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W. Eugene Smith

American, 1918–1976

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W. Eugene Smith

American, 1918–1976

1,114
Followers
Biography

Called a fanatic of his craft and, often, "troublesome" by his editors, photographer and photojournalist W. Eugene Smith demanded such perfection of his images that he destroyed most of his early work. He began taking pictures at age 14, initially of airplanes, exploring an interest in aeronautical engineering. Smith went on to study photography at Notre Dame, followed by a job at Newsweek in 1937 (which he was fired from upon refusing to use a medium-format camera.) Smith liked the freedom of smaller cameras, which was particularly important in his combat photography during WWII, where he worked as diligent war correspondent—once hitchhiking 1200 miles to rush deliver film. Smith later helped define photojournalism through his work at Life magazine, and went on to join Magnum Magazine in 1955; he is remembered as a master both technically and in the darkroom.

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Career Highlights
Learn more about artist insights.
Established
Established representation
Represented by industry leading galleries.
User
Solo show at a major institution
The Museum of Modern Art (MoMA), and 3 more
Group
Group show at a major institution
The Museum of Modern Art (MoMA), and 2 more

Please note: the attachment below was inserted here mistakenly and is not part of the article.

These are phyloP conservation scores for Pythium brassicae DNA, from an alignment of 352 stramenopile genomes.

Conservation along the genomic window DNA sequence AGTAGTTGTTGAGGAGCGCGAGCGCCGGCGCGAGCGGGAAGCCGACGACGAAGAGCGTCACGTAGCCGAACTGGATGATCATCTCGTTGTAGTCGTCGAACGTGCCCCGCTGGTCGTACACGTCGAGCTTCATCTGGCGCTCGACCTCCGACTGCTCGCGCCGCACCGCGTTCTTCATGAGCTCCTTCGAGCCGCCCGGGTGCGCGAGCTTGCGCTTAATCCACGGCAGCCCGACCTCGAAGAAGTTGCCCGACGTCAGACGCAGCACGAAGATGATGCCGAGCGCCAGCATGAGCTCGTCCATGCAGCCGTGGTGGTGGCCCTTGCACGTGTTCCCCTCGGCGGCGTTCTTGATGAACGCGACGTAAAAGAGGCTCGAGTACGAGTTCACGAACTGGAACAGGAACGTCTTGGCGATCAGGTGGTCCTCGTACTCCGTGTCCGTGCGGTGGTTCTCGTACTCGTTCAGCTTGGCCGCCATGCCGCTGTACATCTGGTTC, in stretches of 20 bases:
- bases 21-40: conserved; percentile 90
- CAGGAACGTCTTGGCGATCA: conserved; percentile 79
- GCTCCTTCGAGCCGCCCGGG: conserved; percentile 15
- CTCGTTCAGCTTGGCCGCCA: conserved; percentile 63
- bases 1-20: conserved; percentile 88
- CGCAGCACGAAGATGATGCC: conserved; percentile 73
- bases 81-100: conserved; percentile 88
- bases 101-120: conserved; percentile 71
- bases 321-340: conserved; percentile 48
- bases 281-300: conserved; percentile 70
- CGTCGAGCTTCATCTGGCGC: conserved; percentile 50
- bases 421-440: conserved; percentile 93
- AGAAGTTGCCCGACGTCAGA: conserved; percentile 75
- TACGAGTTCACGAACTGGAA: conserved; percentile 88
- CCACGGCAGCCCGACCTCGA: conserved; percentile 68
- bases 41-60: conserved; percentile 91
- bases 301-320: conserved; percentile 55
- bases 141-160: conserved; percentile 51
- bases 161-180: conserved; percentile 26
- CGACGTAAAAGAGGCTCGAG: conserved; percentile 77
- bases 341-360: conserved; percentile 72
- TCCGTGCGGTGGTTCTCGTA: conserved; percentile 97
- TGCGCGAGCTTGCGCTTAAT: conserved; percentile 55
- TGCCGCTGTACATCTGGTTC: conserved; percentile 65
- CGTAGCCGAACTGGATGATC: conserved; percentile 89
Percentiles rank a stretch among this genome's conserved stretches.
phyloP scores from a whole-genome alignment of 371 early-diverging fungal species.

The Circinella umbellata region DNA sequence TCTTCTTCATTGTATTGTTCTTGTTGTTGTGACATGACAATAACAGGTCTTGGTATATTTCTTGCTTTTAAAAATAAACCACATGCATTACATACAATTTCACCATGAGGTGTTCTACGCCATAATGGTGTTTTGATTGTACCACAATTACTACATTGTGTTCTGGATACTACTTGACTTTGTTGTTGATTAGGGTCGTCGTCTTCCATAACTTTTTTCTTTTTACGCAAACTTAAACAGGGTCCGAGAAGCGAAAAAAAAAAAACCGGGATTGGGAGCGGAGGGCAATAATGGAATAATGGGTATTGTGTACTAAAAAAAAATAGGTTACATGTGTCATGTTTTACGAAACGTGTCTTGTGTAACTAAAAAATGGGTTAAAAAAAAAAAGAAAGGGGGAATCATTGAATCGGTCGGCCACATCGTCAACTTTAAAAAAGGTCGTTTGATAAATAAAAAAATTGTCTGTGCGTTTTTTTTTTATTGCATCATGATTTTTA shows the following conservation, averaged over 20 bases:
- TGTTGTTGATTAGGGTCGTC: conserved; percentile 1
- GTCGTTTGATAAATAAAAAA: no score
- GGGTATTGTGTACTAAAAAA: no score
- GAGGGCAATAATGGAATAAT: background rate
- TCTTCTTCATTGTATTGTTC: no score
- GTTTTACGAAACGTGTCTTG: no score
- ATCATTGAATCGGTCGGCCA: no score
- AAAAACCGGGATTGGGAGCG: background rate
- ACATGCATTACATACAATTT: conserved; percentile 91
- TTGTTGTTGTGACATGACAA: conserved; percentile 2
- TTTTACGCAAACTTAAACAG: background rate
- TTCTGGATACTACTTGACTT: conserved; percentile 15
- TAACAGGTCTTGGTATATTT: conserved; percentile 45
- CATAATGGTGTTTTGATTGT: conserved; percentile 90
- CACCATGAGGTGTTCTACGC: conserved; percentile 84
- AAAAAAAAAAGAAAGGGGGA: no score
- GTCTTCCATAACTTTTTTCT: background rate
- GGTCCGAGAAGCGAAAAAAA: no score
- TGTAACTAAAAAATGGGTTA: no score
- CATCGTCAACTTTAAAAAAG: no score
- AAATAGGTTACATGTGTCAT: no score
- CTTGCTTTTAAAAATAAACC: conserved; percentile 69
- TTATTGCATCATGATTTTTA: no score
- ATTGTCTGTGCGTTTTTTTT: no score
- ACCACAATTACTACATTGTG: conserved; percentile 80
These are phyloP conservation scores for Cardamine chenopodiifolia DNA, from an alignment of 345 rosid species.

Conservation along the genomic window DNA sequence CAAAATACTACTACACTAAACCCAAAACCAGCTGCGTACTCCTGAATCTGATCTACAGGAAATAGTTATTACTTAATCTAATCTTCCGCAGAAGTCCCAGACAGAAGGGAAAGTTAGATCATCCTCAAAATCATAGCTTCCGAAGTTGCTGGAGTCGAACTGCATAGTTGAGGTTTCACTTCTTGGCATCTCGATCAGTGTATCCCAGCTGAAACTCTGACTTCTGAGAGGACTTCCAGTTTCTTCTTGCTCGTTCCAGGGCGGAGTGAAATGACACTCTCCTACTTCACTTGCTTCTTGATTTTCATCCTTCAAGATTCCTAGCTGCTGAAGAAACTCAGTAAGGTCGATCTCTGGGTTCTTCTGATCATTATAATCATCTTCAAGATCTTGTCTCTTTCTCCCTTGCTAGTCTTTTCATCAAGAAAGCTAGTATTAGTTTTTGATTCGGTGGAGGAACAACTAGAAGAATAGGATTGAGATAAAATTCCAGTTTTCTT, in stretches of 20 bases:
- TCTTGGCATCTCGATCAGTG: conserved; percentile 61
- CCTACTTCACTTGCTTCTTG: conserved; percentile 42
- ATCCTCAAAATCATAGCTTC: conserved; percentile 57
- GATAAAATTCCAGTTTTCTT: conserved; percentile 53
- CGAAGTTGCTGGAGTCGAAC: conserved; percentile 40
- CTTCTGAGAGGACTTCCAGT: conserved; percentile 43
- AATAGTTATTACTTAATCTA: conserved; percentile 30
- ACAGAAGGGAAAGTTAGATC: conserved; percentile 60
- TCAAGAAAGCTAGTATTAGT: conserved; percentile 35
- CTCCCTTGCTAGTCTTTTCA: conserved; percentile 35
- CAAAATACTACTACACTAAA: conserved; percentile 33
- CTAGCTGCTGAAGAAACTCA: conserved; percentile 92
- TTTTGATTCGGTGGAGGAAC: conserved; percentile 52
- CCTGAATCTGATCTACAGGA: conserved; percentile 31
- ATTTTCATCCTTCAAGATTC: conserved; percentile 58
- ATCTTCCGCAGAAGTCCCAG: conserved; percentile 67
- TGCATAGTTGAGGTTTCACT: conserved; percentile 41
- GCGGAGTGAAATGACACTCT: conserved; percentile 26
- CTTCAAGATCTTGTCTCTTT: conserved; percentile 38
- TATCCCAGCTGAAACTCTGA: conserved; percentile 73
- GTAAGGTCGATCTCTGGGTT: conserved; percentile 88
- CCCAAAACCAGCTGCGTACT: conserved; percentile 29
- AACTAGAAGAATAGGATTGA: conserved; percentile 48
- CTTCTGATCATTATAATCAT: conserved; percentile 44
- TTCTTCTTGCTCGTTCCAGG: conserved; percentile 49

Institution
Collected by a major institution
Museum of Modern Art (MoMA)
Publication
Reviewed by a major art publication
Artforum
Fair
Included in a major biennial
Fotofest International
Biography

Called a fanatic of his craft and, often, "troublesome" by his editors, photographer and photojournalist W. Eugene Smith demanded such perfection of his images that he destroyed most of his early work. He began taking pictures at age 14, initially of airplanes, exploring an interest in aeronautical engineering. Smith went on to study photography at Notre Dame, followed by a job at Newsweek in 1937 (which he was fired from upon refusing to use a medium-format camera.) Smith liked the freedom of smaller cameras, which was particularly important in his combat photography during WWII, where he worked as diligent war correspondent—once hitchhiking 1200 miles to rush deliver film. Smith later helped define photojournalism through his work at Life magazine, and went on to join Magnum Magazine in 1955; he is remembered as a master both technically and in the darkroom.

Career Highlights
Learn more about artist insights.
Established
Established representation
Represented by industry leading galleries.
User
Solo show at a major institution
The Museum of Modern Art (MoMA), and 3 more
Group
Group show at a major institution
The Museum of Modern Art (MoMA), and 2 more
Institution
Collected by a major institution
Museum of Modern Art (MoMA)
Publication
Reviewed by a major art publication
Artforum
Fair
Included in a major biennial
Fotofest International